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Mexico: controlled cultivation of genetically modified maize

(05 June 2009) Mexico is getting ready to start planting genetically modified maize. The agriculture ministry in Mexico City has stated that numerous applications from farmers are currently being evaluated. Maize is said to originate from the southern part of the country.

Statutory provisions for the regulation of genetically modified crops were enacted in Mexico this past spring. These allow for the planting of genetically modified maize, among others. Farmers or companies wishing to produce GM maize, however, must submit an application for permission. It is not allowed to cultivate GM maize in areas known as "diversity centres", in which wild varieties and native breeds of maize grow that exist only in this region of origin.

Officials are currently studying 25 applications for the planting of GM maize. Agriculture ministry official Enrique Sánchez told reporters from Reuters news agency that four of the applications are in the final stages of evaluation. Once the environment ministry has given its approval, sowing may begin in September. It is expected that around 200 hectares will be planted the first year. The fields of GM maize are in the northern and western parts of Mexico.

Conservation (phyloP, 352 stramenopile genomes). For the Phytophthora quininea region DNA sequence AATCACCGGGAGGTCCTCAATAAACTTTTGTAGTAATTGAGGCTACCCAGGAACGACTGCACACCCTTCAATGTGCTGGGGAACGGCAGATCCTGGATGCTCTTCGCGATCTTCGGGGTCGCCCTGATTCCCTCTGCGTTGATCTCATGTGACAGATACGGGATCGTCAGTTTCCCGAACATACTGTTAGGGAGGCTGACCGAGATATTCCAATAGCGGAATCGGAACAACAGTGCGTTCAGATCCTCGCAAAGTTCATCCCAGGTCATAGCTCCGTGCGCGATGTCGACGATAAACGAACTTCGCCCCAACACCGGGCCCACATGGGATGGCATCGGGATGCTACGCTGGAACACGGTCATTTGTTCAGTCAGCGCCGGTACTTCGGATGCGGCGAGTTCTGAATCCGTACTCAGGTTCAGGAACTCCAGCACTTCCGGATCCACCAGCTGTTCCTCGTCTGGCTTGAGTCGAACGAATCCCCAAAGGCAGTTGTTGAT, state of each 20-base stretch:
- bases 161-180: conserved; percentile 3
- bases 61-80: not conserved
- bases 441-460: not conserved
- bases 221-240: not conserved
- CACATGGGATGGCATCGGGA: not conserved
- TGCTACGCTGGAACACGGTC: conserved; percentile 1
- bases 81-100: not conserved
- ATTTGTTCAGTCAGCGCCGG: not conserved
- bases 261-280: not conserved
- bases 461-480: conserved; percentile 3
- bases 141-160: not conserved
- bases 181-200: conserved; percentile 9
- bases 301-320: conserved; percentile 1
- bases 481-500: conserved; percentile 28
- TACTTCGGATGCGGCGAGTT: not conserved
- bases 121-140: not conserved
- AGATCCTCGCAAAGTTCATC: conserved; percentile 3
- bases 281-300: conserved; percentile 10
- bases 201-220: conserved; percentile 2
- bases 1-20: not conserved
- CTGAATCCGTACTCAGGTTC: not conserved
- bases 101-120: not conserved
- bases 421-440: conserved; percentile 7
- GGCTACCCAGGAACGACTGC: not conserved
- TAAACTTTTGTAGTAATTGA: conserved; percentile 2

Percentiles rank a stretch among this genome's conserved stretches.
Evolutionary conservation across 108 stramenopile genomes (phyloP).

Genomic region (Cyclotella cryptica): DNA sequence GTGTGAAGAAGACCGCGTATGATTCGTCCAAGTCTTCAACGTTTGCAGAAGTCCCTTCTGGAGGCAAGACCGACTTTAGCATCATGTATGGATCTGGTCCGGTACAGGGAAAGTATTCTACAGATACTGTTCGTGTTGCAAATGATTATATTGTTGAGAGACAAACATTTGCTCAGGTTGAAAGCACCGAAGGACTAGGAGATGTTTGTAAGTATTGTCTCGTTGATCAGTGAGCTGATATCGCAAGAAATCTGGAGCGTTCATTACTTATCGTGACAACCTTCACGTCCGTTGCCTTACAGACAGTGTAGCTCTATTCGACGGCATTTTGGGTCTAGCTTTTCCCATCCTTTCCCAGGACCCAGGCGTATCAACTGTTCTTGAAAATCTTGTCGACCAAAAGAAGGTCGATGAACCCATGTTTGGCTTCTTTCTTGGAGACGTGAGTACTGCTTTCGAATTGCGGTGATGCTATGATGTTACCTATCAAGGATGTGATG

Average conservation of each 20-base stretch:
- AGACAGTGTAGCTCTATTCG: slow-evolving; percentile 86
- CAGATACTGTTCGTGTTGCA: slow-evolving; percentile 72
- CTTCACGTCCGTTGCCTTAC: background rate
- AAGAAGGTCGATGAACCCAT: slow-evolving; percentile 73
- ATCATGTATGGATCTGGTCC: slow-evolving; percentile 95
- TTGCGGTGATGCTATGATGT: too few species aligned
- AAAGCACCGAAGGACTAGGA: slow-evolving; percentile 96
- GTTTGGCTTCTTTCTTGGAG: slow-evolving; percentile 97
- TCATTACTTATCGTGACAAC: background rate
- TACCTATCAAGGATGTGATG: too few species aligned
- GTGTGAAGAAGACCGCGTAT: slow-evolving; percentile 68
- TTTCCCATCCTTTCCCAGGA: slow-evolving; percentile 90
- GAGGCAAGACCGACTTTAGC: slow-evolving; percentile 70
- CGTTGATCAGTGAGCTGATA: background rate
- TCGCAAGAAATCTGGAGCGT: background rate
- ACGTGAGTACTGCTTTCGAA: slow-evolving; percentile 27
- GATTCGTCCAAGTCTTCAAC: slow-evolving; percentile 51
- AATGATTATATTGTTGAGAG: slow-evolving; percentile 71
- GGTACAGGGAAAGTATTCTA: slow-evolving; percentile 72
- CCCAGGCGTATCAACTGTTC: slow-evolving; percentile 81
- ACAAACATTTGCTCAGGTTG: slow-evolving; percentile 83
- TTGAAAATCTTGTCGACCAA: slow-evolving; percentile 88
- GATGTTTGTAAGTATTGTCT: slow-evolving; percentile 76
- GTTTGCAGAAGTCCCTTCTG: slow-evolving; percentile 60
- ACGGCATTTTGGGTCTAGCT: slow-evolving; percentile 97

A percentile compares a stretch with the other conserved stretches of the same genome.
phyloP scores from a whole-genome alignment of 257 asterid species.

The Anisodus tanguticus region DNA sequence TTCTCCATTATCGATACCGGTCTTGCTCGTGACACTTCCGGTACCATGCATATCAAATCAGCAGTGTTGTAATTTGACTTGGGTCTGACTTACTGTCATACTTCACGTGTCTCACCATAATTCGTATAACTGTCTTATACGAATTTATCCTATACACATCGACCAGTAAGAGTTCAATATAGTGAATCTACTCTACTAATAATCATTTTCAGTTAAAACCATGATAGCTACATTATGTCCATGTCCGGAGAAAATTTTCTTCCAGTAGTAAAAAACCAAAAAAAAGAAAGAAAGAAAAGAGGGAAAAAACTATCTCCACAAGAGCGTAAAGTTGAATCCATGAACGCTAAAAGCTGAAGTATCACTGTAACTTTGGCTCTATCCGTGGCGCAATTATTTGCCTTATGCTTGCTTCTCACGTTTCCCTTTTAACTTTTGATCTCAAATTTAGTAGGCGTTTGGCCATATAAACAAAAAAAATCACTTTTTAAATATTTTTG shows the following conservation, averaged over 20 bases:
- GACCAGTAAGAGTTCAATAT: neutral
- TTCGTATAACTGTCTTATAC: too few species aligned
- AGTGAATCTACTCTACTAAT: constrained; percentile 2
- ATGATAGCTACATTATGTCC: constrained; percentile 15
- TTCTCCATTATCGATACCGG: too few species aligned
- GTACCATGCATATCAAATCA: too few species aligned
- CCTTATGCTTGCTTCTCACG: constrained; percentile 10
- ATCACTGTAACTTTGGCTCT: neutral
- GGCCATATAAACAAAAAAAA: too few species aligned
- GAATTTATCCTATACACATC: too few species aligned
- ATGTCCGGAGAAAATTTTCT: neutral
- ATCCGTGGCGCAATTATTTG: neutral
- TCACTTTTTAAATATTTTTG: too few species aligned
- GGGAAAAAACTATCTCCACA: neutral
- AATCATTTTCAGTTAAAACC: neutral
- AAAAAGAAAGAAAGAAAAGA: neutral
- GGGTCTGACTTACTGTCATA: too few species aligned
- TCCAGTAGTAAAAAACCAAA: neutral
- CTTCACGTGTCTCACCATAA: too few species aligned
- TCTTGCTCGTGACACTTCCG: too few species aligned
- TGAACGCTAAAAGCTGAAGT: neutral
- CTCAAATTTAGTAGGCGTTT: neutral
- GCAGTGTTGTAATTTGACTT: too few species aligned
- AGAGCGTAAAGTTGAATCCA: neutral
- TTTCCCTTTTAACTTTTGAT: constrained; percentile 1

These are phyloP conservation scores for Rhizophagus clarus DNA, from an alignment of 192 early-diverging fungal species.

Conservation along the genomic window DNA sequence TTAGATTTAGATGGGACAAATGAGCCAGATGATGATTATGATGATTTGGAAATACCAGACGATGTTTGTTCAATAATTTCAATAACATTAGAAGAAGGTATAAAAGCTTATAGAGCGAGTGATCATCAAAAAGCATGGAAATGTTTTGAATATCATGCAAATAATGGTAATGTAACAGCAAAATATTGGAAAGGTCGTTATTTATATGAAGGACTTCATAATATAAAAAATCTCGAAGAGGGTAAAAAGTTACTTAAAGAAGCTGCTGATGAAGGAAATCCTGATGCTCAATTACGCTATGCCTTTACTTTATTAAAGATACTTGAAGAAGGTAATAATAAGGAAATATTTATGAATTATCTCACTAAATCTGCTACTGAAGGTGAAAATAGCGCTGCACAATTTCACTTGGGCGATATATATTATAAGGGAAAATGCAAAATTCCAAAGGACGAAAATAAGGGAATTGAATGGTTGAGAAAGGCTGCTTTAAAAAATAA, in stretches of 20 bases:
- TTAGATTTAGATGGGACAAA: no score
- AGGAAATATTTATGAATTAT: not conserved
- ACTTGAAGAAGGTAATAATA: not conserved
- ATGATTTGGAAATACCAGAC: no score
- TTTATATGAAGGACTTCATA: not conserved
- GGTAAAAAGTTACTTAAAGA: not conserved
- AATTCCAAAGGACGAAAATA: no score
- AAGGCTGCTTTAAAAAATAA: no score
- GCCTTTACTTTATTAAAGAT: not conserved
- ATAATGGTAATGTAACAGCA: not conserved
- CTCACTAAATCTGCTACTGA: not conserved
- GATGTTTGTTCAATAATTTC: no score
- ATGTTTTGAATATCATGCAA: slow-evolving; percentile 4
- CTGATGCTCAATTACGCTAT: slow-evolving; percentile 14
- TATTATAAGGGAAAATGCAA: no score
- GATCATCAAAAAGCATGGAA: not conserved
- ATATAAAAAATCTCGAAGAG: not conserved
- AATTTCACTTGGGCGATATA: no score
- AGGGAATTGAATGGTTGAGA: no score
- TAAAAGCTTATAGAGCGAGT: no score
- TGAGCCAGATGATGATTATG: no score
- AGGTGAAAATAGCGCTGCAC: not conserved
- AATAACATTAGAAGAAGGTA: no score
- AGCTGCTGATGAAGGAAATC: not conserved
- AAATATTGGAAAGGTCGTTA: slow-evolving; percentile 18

Cultivation of GM maize has been a matter of controversy in Mexico for years. Especially in the south, small farmers are most concerned that GM maize presents a danger through cross-breeding to the genetic diversity of the wild varieties and native breeds encountered there.

Large agricultural companies, on the other hand, are demanding the right to work with GM maize, in order to produce significantly higher yields. This is cited as the only way in which Mexico can secure its own supply of maize, its traditional staple food. A shortage of maize products in Mexico in 2007 led to social unrest (the "tortilla crisis"). The country was forced to buy maize at high prices on the world market.


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